That is a provocative suggestion! Gaiman presents a rather provocative sexual politics with this scene. I think you are right in comparing the prostitute’s client with King Solomon, as Gaiman expresses a subtle contempt for the mainstream religious images of Judeo-Christianity, and his derogatory depiction of this character, Bilquis’s sordid lover/victim, could well be a poke at old Sol. Bilquis swallows her client whole through her vagina in the act of sex, an extraordinary image which seems redolent of a primal female power exercising authority over a weak and false male representative. Of course, the mythic Bilquis was the Queen of Sheba, and her power vis-à-vis King Solomon of Jerusalem is a matter of some debate.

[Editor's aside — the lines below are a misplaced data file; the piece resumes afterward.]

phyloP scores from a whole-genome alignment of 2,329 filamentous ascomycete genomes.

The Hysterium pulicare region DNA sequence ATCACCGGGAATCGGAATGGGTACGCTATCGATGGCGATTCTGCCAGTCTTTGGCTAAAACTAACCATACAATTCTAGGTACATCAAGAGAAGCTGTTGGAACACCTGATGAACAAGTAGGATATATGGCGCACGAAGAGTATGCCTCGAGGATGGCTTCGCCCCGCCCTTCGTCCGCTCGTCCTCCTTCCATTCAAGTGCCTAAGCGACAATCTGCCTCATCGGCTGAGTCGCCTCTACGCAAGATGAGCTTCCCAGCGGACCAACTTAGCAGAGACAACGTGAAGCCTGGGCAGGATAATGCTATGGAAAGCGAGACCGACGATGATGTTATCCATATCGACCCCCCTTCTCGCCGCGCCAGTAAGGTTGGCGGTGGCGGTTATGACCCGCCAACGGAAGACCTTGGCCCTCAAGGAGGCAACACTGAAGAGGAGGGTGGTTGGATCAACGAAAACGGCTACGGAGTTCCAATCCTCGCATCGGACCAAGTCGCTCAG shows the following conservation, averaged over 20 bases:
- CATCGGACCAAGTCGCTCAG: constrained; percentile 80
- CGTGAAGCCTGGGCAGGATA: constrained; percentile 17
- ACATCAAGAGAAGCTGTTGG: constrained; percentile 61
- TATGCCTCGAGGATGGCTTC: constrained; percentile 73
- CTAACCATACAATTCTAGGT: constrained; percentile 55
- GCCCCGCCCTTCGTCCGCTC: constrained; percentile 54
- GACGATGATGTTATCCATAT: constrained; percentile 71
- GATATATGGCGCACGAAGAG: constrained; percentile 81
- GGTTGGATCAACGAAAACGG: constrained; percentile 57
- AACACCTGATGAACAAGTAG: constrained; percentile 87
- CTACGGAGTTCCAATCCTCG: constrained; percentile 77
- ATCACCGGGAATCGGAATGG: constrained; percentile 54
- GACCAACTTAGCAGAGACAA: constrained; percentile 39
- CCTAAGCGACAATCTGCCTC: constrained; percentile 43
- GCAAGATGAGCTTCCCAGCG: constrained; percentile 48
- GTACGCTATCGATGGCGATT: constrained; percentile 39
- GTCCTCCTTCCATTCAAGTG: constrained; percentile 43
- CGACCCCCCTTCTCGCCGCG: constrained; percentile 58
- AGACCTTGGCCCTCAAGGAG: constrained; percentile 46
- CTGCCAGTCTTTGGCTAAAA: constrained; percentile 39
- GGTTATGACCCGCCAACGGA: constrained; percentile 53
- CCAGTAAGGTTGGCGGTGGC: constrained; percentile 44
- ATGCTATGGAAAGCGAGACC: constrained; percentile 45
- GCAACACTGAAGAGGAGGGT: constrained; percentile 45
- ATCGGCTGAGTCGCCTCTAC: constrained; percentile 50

This mythic rebalancing of gender power also seems intended to illustrate other areas in which Gaiman suggests our society is unbalanced. Notably, the pagan Gods such as Thoth and Odin have an intuitive natural wisdom which has been forgotten by the arrogance of modern views. This is a completely post-modern world that Gaiman envisions, with the self-perception of identity of the USA subject to mockery and derision in the eyes of the forgotten gods who linger in the margins of the dominant culture.